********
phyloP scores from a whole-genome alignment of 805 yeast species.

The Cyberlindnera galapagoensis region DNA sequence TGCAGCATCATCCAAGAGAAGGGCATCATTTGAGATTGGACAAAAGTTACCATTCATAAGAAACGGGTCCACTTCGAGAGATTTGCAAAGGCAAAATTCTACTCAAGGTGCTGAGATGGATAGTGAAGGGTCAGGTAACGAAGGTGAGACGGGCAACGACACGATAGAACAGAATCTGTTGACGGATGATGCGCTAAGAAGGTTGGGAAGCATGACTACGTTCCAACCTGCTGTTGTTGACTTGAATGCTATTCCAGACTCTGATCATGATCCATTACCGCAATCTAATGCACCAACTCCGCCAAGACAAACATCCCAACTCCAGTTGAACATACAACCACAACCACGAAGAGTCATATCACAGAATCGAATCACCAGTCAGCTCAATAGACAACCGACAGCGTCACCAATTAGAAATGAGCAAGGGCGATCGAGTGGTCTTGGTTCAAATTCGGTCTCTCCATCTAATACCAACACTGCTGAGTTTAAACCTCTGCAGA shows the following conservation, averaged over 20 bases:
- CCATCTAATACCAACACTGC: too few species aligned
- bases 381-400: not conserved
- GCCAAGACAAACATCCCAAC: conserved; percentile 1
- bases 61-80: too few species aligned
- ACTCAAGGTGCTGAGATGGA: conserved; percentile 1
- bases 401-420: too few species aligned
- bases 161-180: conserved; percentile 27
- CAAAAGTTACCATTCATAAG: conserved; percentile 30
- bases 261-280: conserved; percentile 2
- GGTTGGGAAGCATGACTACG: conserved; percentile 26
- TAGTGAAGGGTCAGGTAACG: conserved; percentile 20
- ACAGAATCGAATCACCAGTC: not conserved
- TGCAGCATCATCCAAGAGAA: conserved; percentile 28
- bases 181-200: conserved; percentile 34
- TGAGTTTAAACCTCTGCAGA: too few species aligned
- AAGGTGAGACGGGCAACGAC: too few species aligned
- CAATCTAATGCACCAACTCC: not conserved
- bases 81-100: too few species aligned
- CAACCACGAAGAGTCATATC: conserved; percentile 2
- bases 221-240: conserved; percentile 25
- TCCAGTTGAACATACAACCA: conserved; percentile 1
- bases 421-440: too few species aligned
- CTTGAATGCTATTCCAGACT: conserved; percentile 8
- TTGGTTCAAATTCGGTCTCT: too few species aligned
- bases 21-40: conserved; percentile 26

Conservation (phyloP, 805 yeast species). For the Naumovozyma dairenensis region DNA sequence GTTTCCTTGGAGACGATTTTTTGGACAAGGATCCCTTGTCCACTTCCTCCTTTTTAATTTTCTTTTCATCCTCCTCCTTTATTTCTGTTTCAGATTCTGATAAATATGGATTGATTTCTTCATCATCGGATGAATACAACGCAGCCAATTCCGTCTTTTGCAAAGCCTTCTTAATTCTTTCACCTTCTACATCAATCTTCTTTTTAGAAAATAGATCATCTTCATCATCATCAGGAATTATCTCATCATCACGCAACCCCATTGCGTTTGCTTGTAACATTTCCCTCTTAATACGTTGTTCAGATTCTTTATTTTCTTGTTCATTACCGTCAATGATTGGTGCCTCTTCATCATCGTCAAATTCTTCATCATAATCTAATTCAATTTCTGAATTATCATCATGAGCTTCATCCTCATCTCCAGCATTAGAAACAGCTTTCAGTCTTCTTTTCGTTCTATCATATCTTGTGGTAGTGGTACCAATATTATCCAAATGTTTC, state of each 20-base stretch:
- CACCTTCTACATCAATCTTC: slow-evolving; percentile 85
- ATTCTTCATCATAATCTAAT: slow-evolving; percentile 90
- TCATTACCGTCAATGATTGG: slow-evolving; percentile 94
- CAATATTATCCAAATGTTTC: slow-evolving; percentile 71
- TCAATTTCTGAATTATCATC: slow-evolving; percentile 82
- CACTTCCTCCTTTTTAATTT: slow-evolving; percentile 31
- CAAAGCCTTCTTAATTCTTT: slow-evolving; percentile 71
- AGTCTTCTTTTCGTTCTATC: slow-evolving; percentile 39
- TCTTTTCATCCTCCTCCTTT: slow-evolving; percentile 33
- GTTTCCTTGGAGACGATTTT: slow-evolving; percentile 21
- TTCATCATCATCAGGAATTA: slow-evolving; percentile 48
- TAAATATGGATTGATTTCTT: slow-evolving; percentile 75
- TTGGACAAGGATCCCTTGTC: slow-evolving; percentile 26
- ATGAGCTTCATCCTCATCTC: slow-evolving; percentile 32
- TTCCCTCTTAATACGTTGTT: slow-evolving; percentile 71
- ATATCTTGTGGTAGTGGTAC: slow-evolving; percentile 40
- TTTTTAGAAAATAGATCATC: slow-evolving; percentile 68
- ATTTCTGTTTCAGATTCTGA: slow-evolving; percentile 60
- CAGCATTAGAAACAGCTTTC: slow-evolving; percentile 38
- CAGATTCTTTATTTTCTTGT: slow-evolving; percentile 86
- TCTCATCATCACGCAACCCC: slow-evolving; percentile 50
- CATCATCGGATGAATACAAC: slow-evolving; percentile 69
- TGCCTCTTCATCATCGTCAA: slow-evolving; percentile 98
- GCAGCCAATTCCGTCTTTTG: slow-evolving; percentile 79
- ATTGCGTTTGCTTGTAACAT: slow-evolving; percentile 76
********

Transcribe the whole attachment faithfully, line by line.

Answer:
phyloP scores from a whole-genome alignment of 805 yeast species.

The Cyberlindnera galapagoensis region DNA sequence TGCAGCATCATCCAAGAGAAGGGCATCATTTGAGATTGGACAAAAGTTACCATTCATAAGAAACGGGTCCACTTCGAGAGATTTGCAAAGGCAAAATTCTACTCAAGGTGCTGAGATGGATAGTGAAGGGTCAGGTAACGAAGGTGAGACGGGCAACGACACGATAGAACAGAATCTGTTGACGGATGATGCGCTAAGAAGGTTGGGAAGCATGACTACGTTCCAACCTGCTGTTGTTGACTTGAATGCTATTCCAGACTCTGATCATGATCCATTACCGCAATCTAATGCACCAACTCCGCCAAGACAAACATCCCAACTCCAGTTGAACATACAACCACAACCACGAAGAGTCATATCACAGAATCGAATCACCAGTCAGCTCAATAGACAACCGACAGCGTCACCAATTAGAAATGAGCAAGGGCGATCGAGTGGTCTTGGTTCAAATTCGGTCTCTCCATCTAATACCAACACTGCTGAGTTTAAACCTCTGCAGA shows the following conservation, averaged over 20 bases:
- CCATCTAATACCAACACTGC: too few species aligned
- bases 381-400: not conserved
- GCCAAGACAAACATCCCAAC: conserved; percentile 1
- bases 61-80: too few species aligned
- ACTCAAGGTGCTGAGATGGA: conserved; percentile 1
- bases 401-420: too few species aligned
- bases 161-180: conserved; percentile 27
- CAAAAGTTACCATTCATAAG: conserved; percentile 30
- bases 261-280: conserved; percentile 2
- GGTTGGGAAGCATGACTACG: conserved; percentile 26
- TAGTGAAGGGTCAGGTAACG: conserved; percentile 20
- ACAGAATCGAATCACCAGTC: not conserved
- TGCAGCATCATCCAAGAGAA: conserved; percentile 28
- bases 181-200: conserved; percentile 34
- TGAGTTTAAACCTCTGCAGA: too few species aligned
- AAGGTGAGACGGGCAACGAC: too few species aligned
- CAATCTAATGCACCAACTCC: not conserved
- bases 81-100: too few species aligned
- CAACCACGAAGAGTCATATC: conserved; percentile 2
- bases 221-240: conserved; percentile 25
- TCCAGTTGAACATACAACCA: conserved; percentile 1
- bases 421-440: too few species aligned
- CTTGAATGCTATTCCAGACT: conserved; percentile 8
- TTGGTTCAAATTCGGTCTCT: too few species aligned
- bases 21-40: conserved; percentile 26

Conservation (phyloP, 805 yeast species). For the Naumovozyma dairenensis region DNA sequence GTTTCCTTGGAGACGATTTTTTGGACAAGGATCCCTTGTCCACTTCCTCCTTTTTAATTTTCTTTTCATCCTCCTCCTTTATTTCTGTTTCAGATTCTGATAAATATGGATTGATTTCTTCATCATCGGATGAATACAACGCAGCCAATTCCGTCTTTTGCAAAGCCTTCTTAATTCTTTCACCTTCTACATCAATCTTCTTTTTAGAAAATAGATCATCTTCATCATCATCAGGAATTATCTCATCATCACGCAACCCCATTGCGTTTGCTTGTAACATTTCCCTCTTAATACGTTGTTCAGATTCTTTATTTTCTTGTTCATTACCGTCAATGATTGGTGCCTCTTCATCATCGTCAAATTCTTCATCATAATCTAATTCAATTTCTGAATTATCATCATGAGCTTCATCCTCATCTCCAGCATTAGAAACAGCTTTCAGTCTTCTTTTCGTTCTATCATATCTTGTGGTAGTGGTACCAATATTATCCAAATGTTTC, state of each 20-base stretch:
- CACCTTCTACATCAATCTTC: slow-evolving; percentile 85
- ATTCTTCATCATAATCTAAT: slow-evolving; percentile 90
- TCATTACCGTCAATGATTGG: slow-evolving; percentile 94
- CAATATTATCCAAATGTTTC: slow-evolving; percentile 71
- TCAATTTCTGAATTATCATC: slow-evolving; percentile 82
- CACTTCCTCCTTTTTAATTT: slow-evolving; percentile 31
- CAAAGCCTTCTTAATTCTTT: slow-evolving; percentile 71
- AGTCTTCTTTTCGTTCTATC: slow-evolving; percentile 39
- TCTTTTCATCCTCCTCCTTT: slow-evolving; percentile 33
- GTTTCCTTGGAGACGATTTT: slow-evolving; percentile 21
- TTCATCATCATCAGGAATTA: slow-evolving; percentile 48
- TAAATATGGATTGATTTCTT: slow-evolving; percentile 75
- TTGGACAAGGATCCCTTGTC: slow-evolving; percentile 26
- ATGAGCTTCATCCTCATCTC: slow-evolving; percentile 32
- TTCCCTCTTAATACGTTGTT: slow-evolving; percentile 71
- ATATCTTGTGGTAGTGGTAC: slow-evolving; percentile 40
- TTTTTAGAAAATAGATCATC: slow-evolving; percentile 68
- ATTTCTGTTTCAGATTCTGA: slow-evolving; percentile 60
- CAGCATTAGAAACAGCTTTC: slow-evolving; percentile 38
- CAGATTCTTTATTTTCTTGT: slow-evolving; percentile 86
- TCTCATCATCACGCAACCCC: slow-evolving; percentile 50
- CATCATCGGATGAATACAAC: slow-evolving; percentile 69
- TGCCTCTTCATCATCGTCAA: slow-evolving; percentile 98
- GCAGCCAATTCCGTCTTTTG: slow-evolving; percentile 79
- ATTGCGTTTGCTTGTAACAT: slow-evolving; percentile 76